Among the main reasons behind vaccine hesitancy in Central Asian countries are worries about vaccine contraindication and safety. While people with pre-existing health conditions in other countries are usually prioritized for vaccination, in the Central Asia region they are more likely to be hesitant to get vaccinated. Providing the public with accurate information on the safety of vaccines and encouraging people with pre-existing health conditions to be vaccinated may help address hesitancy issues.

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Vietnam’s Development Agenda Receives Additional Boost

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Vietnam’s push to enhance competitiveness, reduce its carbon footprint, and improve lives and livelihoods has been given a boost with the approval of an AUD 5 million grant by the Australian Government.

This grant represents additional funding to the ongoing Australia – Bank Partnership in Vietnam (ABP), which focuses on a wide range of policy areas designed to support the country’s development agenda.

“The COVID-19 pandemic continues to have a significant impact on Vietnam’s reform agenda and exacerbate inequalities, which are more pronounced and harder to close for ethnic minorities, for women and for other marginalized groups. Responding to this, Australia’s extended collaboration with the World Bank will continue to support Vietnam’s quick economic recovery and help achieve its development goals,” said Australia’s Ambassador to Vietnam HE Robyn Mudie.

The ABP will continue its work on gender equality and the sustainable development of the Mekong Delta. In addition, it will also help address new priorities set out in the country’s recently adopted Socio-Economic Development Strategy and Socio-Economic Development Plan, including the transition to a low carbon economy, social equity and inclusion, and innovation-driven growth.

“The ABP will continue providing high-quality advisory work, enabling Vietnamese policymakers to pursue substantive reforms,” said Carolyn Turk, World Bank Country Director for Vietnam. “These reforms are needed both for recovery from the economic costs of COVID, but also to set a solid basis for the pathway to higher income status.”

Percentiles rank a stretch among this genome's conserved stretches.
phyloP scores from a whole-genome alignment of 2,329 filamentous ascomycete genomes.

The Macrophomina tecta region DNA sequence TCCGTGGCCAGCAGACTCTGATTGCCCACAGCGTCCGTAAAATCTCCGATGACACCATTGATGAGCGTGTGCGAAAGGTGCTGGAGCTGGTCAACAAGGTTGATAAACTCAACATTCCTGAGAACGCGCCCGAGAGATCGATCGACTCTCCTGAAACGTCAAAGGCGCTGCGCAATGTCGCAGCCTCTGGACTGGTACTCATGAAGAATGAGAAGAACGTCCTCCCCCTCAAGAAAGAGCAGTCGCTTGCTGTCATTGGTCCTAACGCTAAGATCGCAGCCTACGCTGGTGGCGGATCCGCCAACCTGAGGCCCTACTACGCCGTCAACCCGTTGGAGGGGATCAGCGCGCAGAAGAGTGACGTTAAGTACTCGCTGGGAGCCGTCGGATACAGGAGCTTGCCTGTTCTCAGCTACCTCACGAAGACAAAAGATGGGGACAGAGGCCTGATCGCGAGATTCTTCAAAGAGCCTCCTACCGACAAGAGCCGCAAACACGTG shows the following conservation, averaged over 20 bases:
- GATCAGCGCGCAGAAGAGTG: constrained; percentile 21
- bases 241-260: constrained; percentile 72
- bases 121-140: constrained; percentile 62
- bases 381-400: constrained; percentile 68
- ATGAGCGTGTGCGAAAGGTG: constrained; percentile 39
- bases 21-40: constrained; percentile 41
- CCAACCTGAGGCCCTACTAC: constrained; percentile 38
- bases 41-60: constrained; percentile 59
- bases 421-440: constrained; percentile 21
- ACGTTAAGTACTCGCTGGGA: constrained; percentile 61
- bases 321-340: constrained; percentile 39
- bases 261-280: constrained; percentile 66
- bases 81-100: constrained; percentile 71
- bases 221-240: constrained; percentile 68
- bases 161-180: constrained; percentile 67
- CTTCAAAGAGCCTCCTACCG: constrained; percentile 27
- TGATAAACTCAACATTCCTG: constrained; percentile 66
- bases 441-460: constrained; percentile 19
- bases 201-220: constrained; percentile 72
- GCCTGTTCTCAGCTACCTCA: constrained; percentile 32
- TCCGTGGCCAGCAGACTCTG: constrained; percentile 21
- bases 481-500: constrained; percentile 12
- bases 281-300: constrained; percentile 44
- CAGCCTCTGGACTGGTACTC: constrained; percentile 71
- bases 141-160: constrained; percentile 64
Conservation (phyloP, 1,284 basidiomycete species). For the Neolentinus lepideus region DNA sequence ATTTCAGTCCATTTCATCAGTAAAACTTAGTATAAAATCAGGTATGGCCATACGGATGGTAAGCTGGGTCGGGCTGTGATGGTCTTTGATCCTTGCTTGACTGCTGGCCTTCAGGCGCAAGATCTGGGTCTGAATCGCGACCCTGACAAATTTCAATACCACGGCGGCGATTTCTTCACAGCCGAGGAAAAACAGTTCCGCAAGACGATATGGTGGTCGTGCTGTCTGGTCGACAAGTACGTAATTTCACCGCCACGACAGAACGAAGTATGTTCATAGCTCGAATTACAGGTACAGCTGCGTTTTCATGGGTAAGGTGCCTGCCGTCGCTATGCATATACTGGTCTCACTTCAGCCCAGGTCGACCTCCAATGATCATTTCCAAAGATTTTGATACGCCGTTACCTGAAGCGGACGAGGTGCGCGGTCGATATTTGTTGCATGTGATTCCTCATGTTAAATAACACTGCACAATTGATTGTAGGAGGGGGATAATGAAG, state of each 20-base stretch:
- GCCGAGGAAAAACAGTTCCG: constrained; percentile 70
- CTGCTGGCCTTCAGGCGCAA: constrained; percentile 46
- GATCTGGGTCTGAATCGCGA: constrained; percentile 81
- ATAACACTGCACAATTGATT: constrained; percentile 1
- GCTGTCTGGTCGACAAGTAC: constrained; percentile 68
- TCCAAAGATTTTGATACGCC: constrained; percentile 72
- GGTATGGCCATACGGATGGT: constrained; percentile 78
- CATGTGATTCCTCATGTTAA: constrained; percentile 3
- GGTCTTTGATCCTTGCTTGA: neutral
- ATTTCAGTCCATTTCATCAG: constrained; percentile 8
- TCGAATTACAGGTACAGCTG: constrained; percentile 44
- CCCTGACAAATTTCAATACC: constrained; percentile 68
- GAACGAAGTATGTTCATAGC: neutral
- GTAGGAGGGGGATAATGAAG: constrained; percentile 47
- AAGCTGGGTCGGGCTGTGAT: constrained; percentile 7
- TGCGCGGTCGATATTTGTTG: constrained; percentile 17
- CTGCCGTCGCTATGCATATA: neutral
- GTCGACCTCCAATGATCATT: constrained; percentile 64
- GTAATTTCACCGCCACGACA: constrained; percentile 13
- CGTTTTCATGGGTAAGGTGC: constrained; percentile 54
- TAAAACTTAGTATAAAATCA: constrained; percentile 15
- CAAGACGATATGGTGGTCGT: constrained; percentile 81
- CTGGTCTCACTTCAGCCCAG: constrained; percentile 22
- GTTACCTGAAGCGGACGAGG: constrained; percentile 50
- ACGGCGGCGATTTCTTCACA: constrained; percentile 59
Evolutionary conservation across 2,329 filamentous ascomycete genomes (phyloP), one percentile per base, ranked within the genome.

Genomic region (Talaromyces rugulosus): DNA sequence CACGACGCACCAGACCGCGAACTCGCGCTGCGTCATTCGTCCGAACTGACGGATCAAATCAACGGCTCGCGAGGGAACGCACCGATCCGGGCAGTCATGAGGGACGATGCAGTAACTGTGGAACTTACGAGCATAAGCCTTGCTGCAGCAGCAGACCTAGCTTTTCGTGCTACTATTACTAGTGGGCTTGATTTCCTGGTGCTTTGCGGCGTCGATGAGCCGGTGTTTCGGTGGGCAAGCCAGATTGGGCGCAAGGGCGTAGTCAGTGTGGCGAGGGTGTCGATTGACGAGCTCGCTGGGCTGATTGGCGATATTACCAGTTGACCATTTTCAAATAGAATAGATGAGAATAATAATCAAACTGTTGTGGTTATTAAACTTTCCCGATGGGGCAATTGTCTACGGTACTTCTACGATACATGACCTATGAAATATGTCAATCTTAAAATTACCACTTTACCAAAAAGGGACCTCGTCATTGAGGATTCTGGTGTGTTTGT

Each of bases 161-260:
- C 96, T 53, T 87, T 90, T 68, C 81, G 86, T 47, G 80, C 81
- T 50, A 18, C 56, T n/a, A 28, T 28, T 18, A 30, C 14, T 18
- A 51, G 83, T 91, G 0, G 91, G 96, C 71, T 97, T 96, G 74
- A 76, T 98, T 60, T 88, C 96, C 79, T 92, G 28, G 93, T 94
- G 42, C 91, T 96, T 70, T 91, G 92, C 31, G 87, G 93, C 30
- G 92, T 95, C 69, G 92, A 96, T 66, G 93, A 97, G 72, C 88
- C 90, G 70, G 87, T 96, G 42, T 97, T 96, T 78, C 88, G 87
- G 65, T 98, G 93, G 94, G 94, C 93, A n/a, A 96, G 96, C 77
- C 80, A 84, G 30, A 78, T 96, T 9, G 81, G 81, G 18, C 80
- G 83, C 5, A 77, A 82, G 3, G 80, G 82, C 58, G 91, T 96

The ABP was established in 2017 with an initial funding amount of AUD 25 million. During the COVID-19 pandemic, the ABP responded quickly and provided an additional AUD 5 million to support Vietnam to respond to, and recover from, the pandemic. The program leverages expertise from Australia and the World Bank Group to support the Government of Vietnam in strengthening its development policies and programs.

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Cotton sustains more than 100 million families worldwide

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Women workers clean cotton in Multan city in Pakistan. © FAO/Aamir Qureshi

A single metric tonne of cotton provides jobs for five people on average, often in some of the world’s most impoverished regions; that adds up around 100 million families across the globe. 

To recognize these and other contributions, the United Nations is marking World Cotton Day, this Thursday. 

Cotton is an important means of livelihood for millions of smallholders and attracts export revenues to some of the poorest countries. This makes the sector a key contributor to reaching the 2030 Agenda for Sustainable Development. 

For the UN, this natural fabric “represents so much more than just a commodity”, it is “a life-changing product.” 

Important source 

Cotton is a major source of income for many rural laborers, including women. With this World Day, the UN wants to raise awareness of the critical role that cotton plays in economic development, international trade and poverty alleviation. 

The initiative also wants to highlight the importance of sustained, inclusive and sustainable economic growth, full and productive employment, and decent work for all. 

Resilient and multipurpose 

As a crop resistant to climatic changes, cotton can be planted in dry and arid zones. It occupies just 2.1 per cent of the world’s arable land, but it meets 27 per cent of the world’s textile needs. 

Around 80 per cent of cotton is used in the clothing industry, 15 per cent in home furnishings and the remaining 5 per cent mostly accounts for non-woven applications, such as filters and padding. 

Almost nothing from cotton is wasted. In addition to textiles and apparel, food products can be derived from it, such as edible oil and animal feed from the seed. 

Other uses have been developed recently, like using cotton-based filaments in 3D printers, because they conduct heat well, become stronger when wet, and are more scalable than materials like wood. 

The ‘Cotton Four’ 

The idea for the World Day was born in 2019, when four cotton producers in sub-Saharan Africa – Benin, Burkina Faso, Chad and Mali, known as the Cotton Four -proposed a celebration on October 7, to the World Trade Organization

With the UN officially recognizing the date, it became an opportunity to create awareness of the need of market access from least developed countries, to foster sustainable trade policies and to enable developing countries to benefit more from every step of the value chain. 

For years, UN agencies have worked towards this goal. 

For instance, since 2003, the International Trade Centre (ITC) and the World Trade Organization have helped the Cotton Four to improve production local processing capacity, as well as to discuss the trade reforms needed to address high trade barriers.  

Another UN agency, FAO, has long offered developing countries technical and policy support. One example is the +Cotton project, a cooperation initiative with Brazil that helps Latin American producers with innovative farming methods.